If you’ve downloaded a lot of applications from the Mac App Store, your Purchases list may get really long—too long to be useful or navigable. If your Purchases list is getting unwieldy, you can hide some of the apps on it. OS X Hints reader rombaldi found a way to do just that—and then undo it later if you wish. Note that this trick is similar to, but distinct from, a technique that works in the iTunes App Store.
In the Mac App Store, go to the Purchases tab and hover your cursor next to the Install button of an app you want to hide. A small X will appear; click on that to hide the app.
Bringing hidden apps back is simple, too, if slightly less intuitive: Click on the Account link on the main page of the Mac App Store under Quick Links. Enter your password, then click View Account. If you’ve deleted at least one app, you’ll see an iTunes in the Cloud section in that account window. In that section, click View Hidden Purchases, then click on the Unhide button for any apps you want to return to your Purchases list.
With the switch from Snow Leopard to Lion, some users have reported a peculiarity in the way OS X handles multiple workspaces. (Those virtual desktops were managed by Spaces in Snow Leopard, by Mission Control in Lion): If you try to assign a given app to a specific Mission Control workspace, that assignment doesn’t always stick. And if you try to tell an app to appear in every workspace, that may not stick, either. If you’ve been experiencing this sticking problem, an anonymous Hints reader found a workaround solution.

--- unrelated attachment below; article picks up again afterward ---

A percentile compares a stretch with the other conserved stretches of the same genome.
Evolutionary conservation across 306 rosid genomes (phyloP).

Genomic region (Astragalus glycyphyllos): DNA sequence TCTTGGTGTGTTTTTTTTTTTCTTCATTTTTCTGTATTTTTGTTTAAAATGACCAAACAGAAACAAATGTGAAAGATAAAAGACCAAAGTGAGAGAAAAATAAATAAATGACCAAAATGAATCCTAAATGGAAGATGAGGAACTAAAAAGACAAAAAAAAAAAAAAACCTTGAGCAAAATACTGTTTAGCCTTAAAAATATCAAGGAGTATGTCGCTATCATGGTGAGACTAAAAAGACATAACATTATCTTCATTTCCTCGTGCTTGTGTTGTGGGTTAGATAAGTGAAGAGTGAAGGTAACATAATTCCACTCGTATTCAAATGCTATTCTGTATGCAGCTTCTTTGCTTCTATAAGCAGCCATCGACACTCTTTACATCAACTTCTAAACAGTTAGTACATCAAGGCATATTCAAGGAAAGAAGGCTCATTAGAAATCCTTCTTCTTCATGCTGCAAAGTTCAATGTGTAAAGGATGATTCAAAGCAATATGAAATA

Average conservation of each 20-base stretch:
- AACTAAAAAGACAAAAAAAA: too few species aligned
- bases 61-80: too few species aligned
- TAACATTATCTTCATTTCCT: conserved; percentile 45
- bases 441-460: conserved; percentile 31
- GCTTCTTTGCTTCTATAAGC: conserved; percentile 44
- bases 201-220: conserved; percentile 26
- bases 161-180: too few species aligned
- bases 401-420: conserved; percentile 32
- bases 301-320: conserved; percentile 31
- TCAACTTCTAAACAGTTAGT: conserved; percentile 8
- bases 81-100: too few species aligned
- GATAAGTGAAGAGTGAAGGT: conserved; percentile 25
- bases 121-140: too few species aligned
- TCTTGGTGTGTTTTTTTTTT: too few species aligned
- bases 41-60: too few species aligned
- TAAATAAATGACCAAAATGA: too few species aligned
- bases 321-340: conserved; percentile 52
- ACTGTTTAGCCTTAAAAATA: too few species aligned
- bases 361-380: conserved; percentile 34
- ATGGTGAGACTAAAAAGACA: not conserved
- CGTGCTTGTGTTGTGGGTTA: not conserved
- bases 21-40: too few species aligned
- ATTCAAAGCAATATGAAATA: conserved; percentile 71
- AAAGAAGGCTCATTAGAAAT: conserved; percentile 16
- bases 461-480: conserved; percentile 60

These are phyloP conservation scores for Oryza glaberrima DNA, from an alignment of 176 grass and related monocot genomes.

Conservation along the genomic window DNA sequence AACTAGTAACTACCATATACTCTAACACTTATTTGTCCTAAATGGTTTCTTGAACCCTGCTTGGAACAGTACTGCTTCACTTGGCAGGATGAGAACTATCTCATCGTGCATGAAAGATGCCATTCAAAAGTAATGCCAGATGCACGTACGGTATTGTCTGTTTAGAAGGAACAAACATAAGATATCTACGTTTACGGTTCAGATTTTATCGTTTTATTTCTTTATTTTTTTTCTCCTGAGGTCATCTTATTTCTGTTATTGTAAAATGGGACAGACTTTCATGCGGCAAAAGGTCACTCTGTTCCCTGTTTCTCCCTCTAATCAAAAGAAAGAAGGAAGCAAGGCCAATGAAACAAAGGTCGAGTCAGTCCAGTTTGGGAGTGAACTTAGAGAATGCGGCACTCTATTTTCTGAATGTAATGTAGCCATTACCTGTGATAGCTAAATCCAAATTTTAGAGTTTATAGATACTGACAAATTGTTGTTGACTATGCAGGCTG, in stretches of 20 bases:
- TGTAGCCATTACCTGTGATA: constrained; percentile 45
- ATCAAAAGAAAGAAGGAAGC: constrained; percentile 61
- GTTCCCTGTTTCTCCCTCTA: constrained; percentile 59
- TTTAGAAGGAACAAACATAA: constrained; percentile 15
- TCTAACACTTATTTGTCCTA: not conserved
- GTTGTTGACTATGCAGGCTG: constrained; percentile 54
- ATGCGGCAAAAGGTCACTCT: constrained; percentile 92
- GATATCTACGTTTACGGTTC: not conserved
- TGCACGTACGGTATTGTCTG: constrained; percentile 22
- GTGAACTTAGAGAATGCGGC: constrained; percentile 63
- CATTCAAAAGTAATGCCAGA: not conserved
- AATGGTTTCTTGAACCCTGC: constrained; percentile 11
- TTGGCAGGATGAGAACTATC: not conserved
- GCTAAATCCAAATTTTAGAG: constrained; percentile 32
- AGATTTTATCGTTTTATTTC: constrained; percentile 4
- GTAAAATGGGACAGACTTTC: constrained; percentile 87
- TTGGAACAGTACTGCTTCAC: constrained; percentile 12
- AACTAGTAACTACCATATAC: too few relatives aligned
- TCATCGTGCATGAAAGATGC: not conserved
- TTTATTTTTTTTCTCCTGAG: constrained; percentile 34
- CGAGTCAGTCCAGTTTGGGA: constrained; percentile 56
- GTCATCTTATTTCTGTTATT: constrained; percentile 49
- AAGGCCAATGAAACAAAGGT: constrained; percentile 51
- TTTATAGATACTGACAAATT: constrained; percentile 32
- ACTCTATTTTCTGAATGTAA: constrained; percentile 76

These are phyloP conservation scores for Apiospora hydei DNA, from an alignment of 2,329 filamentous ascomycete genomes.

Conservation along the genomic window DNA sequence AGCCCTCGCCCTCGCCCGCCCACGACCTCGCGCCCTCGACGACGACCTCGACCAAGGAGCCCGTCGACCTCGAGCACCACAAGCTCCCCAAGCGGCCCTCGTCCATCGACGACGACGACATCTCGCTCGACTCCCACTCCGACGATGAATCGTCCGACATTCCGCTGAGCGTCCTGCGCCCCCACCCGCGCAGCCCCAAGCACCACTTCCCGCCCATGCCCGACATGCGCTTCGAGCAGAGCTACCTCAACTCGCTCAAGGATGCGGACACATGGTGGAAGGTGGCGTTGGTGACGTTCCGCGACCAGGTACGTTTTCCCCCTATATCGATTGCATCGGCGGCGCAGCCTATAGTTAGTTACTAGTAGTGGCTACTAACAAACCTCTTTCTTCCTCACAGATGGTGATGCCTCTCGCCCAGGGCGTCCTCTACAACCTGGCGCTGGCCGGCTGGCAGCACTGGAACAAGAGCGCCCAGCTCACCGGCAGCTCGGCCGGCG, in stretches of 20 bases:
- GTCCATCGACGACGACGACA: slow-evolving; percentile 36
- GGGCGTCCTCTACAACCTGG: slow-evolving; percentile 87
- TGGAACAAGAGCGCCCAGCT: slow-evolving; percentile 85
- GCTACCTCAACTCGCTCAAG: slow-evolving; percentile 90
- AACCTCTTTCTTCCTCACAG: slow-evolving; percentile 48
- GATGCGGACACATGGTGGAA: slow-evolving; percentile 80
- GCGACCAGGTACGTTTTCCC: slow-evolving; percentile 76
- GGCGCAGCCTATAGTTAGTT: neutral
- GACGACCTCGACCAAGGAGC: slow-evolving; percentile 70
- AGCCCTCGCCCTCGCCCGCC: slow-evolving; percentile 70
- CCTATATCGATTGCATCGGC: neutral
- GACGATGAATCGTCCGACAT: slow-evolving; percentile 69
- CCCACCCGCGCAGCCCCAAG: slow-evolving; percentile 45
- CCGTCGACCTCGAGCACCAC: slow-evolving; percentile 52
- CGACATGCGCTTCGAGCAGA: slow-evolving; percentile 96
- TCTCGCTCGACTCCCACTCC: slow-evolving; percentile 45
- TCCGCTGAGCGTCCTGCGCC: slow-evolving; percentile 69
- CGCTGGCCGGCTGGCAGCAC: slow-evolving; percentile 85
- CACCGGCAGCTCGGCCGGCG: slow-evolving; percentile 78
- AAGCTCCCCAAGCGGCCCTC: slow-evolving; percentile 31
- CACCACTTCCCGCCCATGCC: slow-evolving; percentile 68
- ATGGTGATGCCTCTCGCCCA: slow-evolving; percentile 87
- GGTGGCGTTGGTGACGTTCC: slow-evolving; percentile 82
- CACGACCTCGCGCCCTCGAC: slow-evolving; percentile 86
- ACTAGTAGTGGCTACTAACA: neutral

Typically, you assign an app to a specific workplace in OS X Lion either by dragging it from one workspace to another in Mission Control or by going to the workspace you want, opening the app there, then right-clicking on the app’s Dock Icon and selecting This Desktop from the Options menu. To assign an app to every workspace, you need to go to that same Dock icon menu and select All Desktops instead.
If those assignments aren’t sticking, try switching them around: In other words, if you’ve tried to assign a given app to one specific workspace, go to the Dock icon and select All Desktops instead. Close the menu, then open it back up and select This Desktop. In the same way, if you want an app to appear in all desktops, go the Dock icon menu, select This Desktop, close the menu, open it up again, and select All Desktops. Toggling those selections may make the app behave the way you want it to.
Many Mac OS X hints involve quick trips into System Preferences. The app, built into the operating system, gathers together all sorts of systemwide options—which is why it can get a bit cluttered.
An anonymous Hints reader shared a great tip for cleaning up System Preferences by hiding those icons that you need to access less often. This technique was introduced with Lion, but we realized we hadn't yet written it up.
In the System Preferences app (launched from the Dock or from the Applications folder), go the View menu and select Customize. Or, alternatively, click and hold on the Show All button in the System Preferences header, and then choose Customize at the very bottom of the pop-up menu. In either case, you'll see all of your available Systems Preferences icons, with a checkbox next to each one.